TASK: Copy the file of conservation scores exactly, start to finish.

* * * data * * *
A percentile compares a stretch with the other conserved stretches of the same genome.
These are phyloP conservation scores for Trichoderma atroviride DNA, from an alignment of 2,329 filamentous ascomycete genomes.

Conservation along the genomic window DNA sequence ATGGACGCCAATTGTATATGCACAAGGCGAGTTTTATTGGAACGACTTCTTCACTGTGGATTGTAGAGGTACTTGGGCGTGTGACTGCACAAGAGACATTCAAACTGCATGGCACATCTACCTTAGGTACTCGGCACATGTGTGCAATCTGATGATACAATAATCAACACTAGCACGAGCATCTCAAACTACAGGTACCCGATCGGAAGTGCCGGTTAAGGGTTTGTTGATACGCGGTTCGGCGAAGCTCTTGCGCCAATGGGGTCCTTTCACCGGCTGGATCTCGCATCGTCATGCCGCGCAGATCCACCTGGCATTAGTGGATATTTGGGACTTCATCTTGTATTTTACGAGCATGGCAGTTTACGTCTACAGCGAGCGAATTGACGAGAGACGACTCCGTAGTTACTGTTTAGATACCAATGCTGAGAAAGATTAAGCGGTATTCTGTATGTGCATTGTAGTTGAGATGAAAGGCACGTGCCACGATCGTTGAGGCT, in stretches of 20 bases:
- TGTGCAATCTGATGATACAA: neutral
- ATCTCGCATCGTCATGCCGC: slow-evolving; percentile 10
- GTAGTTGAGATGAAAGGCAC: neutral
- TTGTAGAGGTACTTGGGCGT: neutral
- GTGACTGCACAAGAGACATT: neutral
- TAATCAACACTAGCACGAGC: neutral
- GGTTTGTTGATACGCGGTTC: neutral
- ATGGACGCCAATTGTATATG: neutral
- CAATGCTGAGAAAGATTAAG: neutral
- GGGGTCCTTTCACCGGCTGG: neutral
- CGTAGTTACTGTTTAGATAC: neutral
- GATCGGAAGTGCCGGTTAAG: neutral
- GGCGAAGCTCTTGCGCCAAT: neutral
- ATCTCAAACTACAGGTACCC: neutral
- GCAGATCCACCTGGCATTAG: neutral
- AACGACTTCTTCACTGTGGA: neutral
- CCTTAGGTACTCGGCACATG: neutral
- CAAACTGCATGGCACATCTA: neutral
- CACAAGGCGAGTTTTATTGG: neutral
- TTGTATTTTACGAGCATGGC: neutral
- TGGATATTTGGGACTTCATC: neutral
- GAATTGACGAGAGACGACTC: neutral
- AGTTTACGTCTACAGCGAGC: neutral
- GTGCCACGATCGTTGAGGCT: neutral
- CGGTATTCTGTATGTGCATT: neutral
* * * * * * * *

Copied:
A percentile compares a stretch with the other conserved stretches of the same genome.
These are phyloP conservation scores for Trichoderma atroviride DNA, from an alignment of 2,329 filamentous ascomycete genomes.

Conservation along the genomic window DNA sequence ATGGACGCCAATTGTATATGCACAAGGCGAGTTTTATTGGAACGACTTCTTCACTGTGGATTGTAGAGGTACTTGGGCGTGTGACTGCACAAGAGACATTCAAACTGCATGGCACATCTACCTTAGGTACTCGGCACATGTGTGCAATCTGATGATACAATAATCAACACTAGCACGAGCATCTCAAACTACAGGTACCCGATCGGAAGTGCCGGTTAAGGGTTTGTTGATACGCGGTTCGGCGAAGCTCTTGCGCCAATGGGGTCCTTTCACCGGCTGGATCTCGCATCGTCATGCCGCGCAGATCCACCTGGCATTAGTGGATATTTGGGACTTCATCTTGTATTTTACGAGCATGGCAGTTTACGTCTACAGCGAGCGAATTGACGAGAGACGACTCCGTAGTTACTGTTTAGATACCAATGCTGAGAAAGATTAAGCGGTATTCTGTATGTGCATTGTAGTTGAGATGAAAGGCACGTGCCACGATCGTTGAGGCT, in stretches of 20 bases:
- TGTGCAATCTGATGATACAA: neutral
- ATCTCGCATCGTCATGCCGC: slow-evolving; percentile 10
- GTAGTTGAGATGAAAGGCAC: neutral
- TTGTAGAGGTACTTGGGCGT: neutral
- GTGACTGCACAAGAGACATT: neutral
- TAATCAACACTAGCACGAGC: neutral
- GGTTTGTTGATACGCGGTTC: neutral
- ATGGACGCCAATTGTATATG: neutral
- CAATGCTGAGAAAGATTAAG: neutral
- GGGGTCCTTTCACCGGCTGG: neutral
- CGTAGTTACTGTTTAGATAC: neutral
- GATCGGAAGTGCCGGTTAAG: neutral
- GGCGAAGCTCTTGCGCCAAT: neutral
- ATCTCAAACTACAGGTACCC: neutral
- GCAGATCCACCTGGCATTAG: neutral
- AACGACTTCTTCACTGTGGA: neutral
- CCTTAGGTACTCGGCACATG: neutral
- CAAACTGCATGGCACATCTA: neutral
- CACAAGGCGAGTTTTATTGG: neutral
- TTGTATTTTACGAGCATGGC: neutral
- TGGATATTTGGGACTTCATC: neutral
- GAATTGACGAGAGACGACTC: neutral
- AGTTTACGTCTACAGCGAGC: neutral
- GTGCCACGATCGTTGAGGCT: neutral
- CGGTATTCTGTATGTGCATT: neutral